# Limitations of DFA [duplicate]

In this link it is mentioned:

A DFA is not powerful enough to recognize many context-free languages because a DFA can't count.

But counting is not enough -- consider a language of palindromes, containing strings of the form $$ww^R$$. Such a language requires more than an ability to count; it requires a stack.

I would extremely appreciate if someone could explain in simple words or refer a tutorial what is the meaning of not being able to count.

Moreover, DFA does not accept $$\{0^n1^n \mid n \ge 1\}$$ because it can't count or because it does not have stack?

Any help to clarify above points is truly appreciated.

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– Raphael
Apr 21 '19 at 12:12

DFA has a finite memory. By finite memory, I mean, It can not store any information of infinite length. Let's take an example, $$l = {0^n1^n | n > 0}$$ This is a very simple example of a language which can not be recognized by a DFA, because, to accept a word of the above language, the DFA need to count the number of 0's seen. The number of 0's can be infinite as n has no upper bound. Therefore this language is an irregular language. But if he we have an upper bound to n, then then any word of the language will be finite length and can be recognized by a DFA (just make those many number of states in the worst case).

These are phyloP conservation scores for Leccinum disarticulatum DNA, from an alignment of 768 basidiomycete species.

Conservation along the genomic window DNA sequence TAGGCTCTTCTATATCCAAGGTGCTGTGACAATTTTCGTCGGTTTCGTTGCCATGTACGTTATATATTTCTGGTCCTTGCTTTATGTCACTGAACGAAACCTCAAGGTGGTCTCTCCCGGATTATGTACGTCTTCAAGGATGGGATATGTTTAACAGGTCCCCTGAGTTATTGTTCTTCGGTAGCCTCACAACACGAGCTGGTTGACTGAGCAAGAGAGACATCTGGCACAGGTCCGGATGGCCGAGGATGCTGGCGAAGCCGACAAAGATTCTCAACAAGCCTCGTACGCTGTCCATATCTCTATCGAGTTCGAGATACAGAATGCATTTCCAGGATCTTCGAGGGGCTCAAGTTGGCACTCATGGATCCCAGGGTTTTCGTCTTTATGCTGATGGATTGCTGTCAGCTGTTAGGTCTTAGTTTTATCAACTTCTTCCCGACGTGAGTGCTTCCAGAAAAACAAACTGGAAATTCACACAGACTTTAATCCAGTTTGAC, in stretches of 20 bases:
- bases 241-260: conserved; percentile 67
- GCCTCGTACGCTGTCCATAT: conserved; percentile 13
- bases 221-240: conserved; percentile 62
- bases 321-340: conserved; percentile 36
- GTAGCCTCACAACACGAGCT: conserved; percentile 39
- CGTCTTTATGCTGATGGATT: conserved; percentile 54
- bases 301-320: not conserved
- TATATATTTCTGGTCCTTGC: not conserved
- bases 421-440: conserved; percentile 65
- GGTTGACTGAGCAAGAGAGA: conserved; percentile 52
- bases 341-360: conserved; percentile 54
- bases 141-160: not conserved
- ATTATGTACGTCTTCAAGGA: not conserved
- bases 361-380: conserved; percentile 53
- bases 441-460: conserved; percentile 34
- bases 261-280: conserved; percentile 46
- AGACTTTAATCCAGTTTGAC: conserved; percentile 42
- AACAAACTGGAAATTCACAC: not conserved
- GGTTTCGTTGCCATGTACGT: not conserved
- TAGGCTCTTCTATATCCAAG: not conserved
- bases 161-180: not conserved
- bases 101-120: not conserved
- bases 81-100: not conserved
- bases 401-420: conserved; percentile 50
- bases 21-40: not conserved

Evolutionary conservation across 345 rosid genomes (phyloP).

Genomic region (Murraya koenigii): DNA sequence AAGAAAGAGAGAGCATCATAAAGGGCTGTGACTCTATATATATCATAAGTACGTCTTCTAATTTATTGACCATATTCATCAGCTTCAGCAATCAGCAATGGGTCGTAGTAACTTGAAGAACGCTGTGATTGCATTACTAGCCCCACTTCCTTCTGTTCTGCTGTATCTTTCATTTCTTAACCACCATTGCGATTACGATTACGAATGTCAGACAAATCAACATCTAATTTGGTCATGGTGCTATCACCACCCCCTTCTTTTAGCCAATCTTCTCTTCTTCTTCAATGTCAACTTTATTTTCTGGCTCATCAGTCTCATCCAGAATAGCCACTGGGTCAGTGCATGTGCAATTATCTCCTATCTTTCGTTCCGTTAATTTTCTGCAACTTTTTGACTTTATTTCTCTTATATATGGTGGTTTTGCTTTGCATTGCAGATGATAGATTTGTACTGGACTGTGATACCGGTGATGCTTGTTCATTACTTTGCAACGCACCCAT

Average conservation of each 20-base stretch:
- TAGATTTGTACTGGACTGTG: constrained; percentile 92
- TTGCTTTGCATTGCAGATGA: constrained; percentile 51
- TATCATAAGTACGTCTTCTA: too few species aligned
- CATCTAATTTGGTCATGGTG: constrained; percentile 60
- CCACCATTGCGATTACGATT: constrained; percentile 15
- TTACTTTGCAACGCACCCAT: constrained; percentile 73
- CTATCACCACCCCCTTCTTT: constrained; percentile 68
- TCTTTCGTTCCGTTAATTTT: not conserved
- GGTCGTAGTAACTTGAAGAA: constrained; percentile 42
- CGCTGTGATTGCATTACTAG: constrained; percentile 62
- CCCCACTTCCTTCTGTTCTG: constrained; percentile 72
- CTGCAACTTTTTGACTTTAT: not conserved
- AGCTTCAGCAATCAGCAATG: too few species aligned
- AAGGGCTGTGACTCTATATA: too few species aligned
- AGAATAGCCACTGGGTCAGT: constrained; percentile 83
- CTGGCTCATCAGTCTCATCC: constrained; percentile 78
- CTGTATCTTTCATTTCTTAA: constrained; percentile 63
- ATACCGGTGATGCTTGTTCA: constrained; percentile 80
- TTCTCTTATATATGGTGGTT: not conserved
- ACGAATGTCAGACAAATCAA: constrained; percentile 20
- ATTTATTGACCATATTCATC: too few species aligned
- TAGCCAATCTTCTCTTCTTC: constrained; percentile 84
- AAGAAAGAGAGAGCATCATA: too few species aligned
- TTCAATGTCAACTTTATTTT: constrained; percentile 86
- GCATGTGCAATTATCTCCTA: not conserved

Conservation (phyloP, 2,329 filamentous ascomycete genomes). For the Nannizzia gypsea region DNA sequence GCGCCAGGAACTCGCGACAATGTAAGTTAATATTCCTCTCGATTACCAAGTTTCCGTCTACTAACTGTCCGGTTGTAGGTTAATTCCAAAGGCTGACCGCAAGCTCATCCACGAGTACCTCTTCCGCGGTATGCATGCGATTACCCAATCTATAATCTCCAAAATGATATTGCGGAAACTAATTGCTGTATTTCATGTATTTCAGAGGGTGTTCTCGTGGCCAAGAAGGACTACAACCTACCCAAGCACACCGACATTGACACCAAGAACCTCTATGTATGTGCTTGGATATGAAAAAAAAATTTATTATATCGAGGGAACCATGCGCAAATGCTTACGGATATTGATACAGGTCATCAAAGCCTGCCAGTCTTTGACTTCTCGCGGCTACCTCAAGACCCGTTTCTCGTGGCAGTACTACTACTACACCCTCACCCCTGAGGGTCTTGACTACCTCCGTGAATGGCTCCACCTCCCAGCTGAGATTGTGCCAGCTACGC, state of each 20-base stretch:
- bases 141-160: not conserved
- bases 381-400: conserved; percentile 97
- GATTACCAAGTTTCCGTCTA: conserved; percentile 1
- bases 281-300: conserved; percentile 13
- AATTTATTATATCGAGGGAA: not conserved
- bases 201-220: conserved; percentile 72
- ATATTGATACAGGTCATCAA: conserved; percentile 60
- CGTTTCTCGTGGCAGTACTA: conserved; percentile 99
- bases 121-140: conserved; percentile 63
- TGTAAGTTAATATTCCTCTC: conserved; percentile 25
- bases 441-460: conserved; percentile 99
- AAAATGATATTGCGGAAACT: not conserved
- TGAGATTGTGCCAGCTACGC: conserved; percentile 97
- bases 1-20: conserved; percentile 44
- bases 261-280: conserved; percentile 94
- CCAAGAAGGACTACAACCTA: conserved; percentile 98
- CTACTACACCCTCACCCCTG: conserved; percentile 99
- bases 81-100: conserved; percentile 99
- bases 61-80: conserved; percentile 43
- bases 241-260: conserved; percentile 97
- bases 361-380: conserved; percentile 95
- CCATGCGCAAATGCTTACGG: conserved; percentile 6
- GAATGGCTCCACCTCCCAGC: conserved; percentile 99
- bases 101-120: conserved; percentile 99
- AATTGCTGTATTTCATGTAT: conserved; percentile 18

Now, let's take another example: $$l = { (01)^n | n > 0 }$$ The words of languge l can be of infinite length. But it does not imply that it is a irregular language, i.e. can not be recognized by any DFA, Because it has a pattern. DFA does not need to memorize the input symbol seen two states before the current state, hence, a finite memory can do the job.
In your example, $$l = { WW^R}$$ DFA has to memorize the contents of W first, to recognize it's reverse, and there is no upper bound on the length of W. Hence it requires an infinite memory. This is very nice tutorial playlist on theory of computation by Prof. Harry Porter. The first 3 videos should clarify your doubts.